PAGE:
FinanceOral Questions

2:50 p.m.

Conservative

Marilyn Gladu Conservative Sarnia—Lambton, ON

Mr. Speaker, it is no wonder the Liberal government is having such a difficult time in getting its budget bill passed. Everyone can see the Liberals' wasteful spending, their sneaky tax increases on those in the middle class and those too poor to join them, and their out-of-touch priorities. The Liberals spend billions for Chinese investors and Liberal friends, but only $20 million a year to reduce violence against women in Canada, and not even $4 million a year for the Canadian Autism Partnership.

With all of this out-of-control spending, in what year will the Prime Minister balance the budget?

FinanceOral Questions

2:50 p.m.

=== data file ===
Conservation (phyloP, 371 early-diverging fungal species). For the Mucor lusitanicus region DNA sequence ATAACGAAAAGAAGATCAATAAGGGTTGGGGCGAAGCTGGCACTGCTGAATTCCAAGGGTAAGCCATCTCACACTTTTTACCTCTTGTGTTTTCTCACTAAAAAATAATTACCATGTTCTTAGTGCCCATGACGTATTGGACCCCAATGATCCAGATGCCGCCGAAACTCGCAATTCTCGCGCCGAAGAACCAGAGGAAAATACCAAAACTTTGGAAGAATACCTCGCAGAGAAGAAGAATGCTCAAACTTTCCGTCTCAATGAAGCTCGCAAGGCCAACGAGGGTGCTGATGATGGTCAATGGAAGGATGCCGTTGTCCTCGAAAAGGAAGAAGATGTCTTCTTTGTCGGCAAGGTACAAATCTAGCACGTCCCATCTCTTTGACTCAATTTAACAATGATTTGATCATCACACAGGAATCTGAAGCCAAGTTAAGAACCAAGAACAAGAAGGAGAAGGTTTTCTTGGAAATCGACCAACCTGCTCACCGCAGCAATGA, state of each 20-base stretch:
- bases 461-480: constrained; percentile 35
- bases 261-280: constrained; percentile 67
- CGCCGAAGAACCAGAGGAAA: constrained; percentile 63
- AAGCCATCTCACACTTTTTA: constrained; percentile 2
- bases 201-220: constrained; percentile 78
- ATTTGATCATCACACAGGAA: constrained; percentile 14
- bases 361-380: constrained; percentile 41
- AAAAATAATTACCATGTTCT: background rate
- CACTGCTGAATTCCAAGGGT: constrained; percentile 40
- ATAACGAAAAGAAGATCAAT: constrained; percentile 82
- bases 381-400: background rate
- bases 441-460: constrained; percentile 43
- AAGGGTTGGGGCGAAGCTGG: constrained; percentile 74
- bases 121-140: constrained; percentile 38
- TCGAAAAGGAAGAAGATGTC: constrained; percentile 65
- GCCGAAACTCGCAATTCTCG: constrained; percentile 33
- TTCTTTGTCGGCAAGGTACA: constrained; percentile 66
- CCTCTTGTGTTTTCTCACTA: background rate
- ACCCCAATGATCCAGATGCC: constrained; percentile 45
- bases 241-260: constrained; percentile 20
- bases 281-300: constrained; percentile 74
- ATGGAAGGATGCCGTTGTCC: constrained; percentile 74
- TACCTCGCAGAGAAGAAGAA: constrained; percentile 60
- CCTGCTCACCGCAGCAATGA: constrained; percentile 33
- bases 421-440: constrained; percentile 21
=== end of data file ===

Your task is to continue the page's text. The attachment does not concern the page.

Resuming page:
Papineau Québec

Liberal

Justin Trudeau LiberalPrime Minister

Mr. Speaker, I am kind of disappointed that the member opposite thinks our approach on taxes is secret, so I will repeat it. We lowered taxes on the middle class and raised them on the wealthiest one per cent. Has she not heard?

Unfortunately, the members opposite voted against our proposal that lowers taxes on the middle class, because for 10 years they focused on giving tax breaks and advantages to the wealthiest Canadians. That is not what Canadians want. That is not what Canadians voted for. This is why we are moving forward in the ways that Canadians expect us to.

Official LanguagesOral Questions

June 21st, 2017 / 2:50 p.m.

NDP

Rachel Blaney NDP North Island—Powell River, BC